HONOLULU – Stewart Cink couldn’t remember a more ideal day in Hawaii, and he had a ride that matched the occasion.
Taking advantage of a twilight push in his career, Cink, 47, birdied every hole except one Friday heading for a 7 under 63 score that tied him for second, two shots behind the leader Nick Taylor (62).
Cink already won the season opener at the Safeway Open in September, his first victory since the 2009 British Open at Turnberry. He and his wife, a cancer survivor, have recovered from COVID-19. Her 23-year-old man took time off from Delta Airlines to caddy for him. It doesn’t take much to make him smile.
And then he golfed under gorgeous blue skies in a light tropical breeze with gentle waves along the edge of the Waialae Country Club.
“Today was a dream day to play here at Waialae,” he said. “There was almost no wind. There had been a little dampness on the floor since last night, and it was a day you could really sort it out. You could really hit your spots instead of having to do business as usual, which is how the wind is going to help or hurt the ball. “
He only came close to bogey once, hitting his left tee in a bunker on the 17th par-3 and exploding at 4 feet.
Webb Simpson, also tied for second, had 65 others who must have felt similar. He caught bogey on the difficult second par 4 hole – in the water off the tee Thursday, a bad chip Friday – and finished with a streak of birds. Simpson hit a 40-foot bird putt on the seventh par 3, hit it tight on the No.8 and two 18-foot putts on the ninth par 5.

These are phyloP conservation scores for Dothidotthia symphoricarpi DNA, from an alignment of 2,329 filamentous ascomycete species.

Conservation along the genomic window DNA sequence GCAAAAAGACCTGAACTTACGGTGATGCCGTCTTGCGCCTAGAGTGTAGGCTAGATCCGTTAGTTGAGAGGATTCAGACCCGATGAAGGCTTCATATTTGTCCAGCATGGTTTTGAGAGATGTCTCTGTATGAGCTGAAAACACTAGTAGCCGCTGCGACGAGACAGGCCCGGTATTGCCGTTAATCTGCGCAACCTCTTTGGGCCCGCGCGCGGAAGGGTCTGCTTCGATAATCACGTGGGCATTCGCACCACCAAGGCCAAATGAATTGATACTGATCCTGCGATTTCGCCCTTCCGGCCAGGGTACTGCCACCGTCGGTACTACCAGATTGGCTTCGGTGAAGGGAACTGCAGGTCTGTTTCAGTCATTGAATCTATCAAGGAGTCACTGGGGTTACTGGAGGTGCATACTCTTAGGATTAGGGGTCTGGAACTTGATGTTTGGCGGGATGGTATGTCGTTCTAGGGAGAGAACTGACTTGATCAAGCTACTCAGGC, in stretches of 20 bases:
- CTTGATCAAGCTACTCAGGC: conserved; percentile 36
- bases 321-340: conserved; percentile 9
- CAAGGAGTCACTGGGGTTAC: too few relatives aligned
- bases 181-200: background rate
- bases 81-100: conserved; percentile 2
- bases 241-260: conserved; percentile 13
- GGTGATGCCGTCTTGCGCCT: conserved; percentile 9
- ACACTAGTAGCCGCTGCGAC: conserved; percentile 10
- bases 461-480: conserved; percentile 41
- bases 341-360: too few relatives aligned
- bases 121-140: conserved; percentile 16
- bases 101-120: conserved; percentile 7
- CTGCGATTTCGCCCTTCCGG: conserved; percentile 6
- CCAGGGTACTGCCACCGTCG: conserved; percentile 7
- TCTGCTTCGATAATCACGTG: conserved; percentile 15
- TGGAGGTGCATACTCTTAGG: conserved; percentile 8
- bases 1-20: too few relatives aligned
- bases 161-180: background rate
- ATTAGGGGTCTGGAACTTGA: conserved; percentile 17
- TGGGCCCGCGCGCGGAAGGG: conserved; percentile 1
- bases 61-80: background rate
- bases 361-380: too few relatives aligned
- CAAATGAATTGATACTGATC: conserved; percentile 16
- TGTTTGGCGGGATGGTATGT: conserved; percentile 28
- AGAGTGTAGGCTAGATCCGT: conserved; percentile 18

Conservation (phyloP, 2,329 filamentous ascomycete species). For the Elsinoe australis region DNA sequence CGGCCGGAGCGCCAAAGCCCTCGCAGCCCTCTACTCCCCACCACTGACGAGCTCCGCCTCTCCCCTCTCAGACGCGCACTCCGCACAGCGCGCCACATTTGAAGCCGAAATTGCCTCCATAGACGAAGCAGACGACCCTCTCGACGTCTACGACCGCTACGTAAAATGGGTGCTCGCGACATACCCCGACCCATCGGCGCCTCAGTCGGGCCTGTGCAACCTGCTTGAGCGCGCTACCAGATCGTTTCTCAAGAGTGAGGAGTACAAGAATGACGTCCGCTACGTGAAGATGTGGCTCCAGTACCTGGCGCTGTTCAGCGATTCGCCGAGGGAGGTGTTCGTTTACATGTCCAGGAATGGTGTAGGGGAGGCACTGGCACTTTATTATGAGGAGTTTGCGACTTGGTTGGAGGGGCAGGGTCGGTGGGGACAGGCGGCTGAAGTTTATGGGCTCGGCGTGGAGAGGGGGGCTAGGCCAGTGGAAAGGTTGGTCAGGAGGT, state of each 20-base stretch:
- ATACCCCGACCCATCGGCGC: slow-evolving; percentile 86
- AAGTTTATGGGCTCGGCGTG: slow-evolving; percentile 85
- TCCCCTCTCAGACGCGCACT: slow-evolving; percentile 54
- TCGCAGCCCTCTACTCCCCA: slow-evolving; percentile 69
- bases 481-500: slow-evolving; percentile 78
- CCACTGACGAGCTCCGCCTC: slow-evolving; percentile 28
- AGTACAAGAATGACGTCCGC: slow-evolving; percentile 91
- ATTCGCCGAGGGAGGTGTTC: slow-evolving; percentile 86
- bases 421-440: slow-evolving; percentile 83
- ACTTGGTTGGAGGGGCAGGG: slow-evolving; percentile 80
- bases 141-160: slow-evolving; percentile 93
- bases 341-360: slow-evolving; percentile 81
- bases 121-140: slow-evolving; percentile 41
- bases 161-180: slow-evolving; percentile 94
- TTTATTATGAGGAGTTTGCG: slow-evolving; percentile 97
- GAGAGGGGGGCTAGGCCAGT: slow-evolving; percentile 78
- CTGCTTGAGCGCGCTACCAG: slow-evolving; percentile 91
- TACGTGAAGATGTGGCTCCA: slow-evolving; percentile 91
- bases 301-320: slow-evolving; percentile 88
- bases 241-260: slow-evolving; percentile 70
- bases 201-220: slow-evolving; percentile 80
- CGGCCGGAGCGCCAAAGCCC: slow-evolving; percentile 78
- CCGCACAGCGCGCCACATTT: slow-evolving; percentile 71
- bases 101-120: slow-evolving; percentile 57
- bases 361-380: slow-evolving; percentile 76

They were 10 under 130 with Russell Henley, Chris Kirk and Vaughn Taylor for a wide open weekend.
Joaquin Niemann of Chile, finalist last week, had a 69 and was part of the one-shot group that included Hideki Matsuyama and Collin Morikawa. Matsuyama had a 28 of the first nine to close his round.
KJ Choi, now eligible for the PGA Tour Champions, and Daniel Berger were two strokes behind.
The weather was so good that Simpson was nervous. He was 1 under for his round in conditions where he thought the good scores would be in the 62 range. And then he made a 25 foot bird putt on the fourth par 3, closed with three consecutive birdies and felt much better.
“It’s one of those days when the winds are calm, you feel like you have to go shoot 7, 8, 9 cents, and I was in a relationship for a while there,” he says. “Really happy with my result and thought if I could do it in double digits I would be at least close to the lead by Saturday.”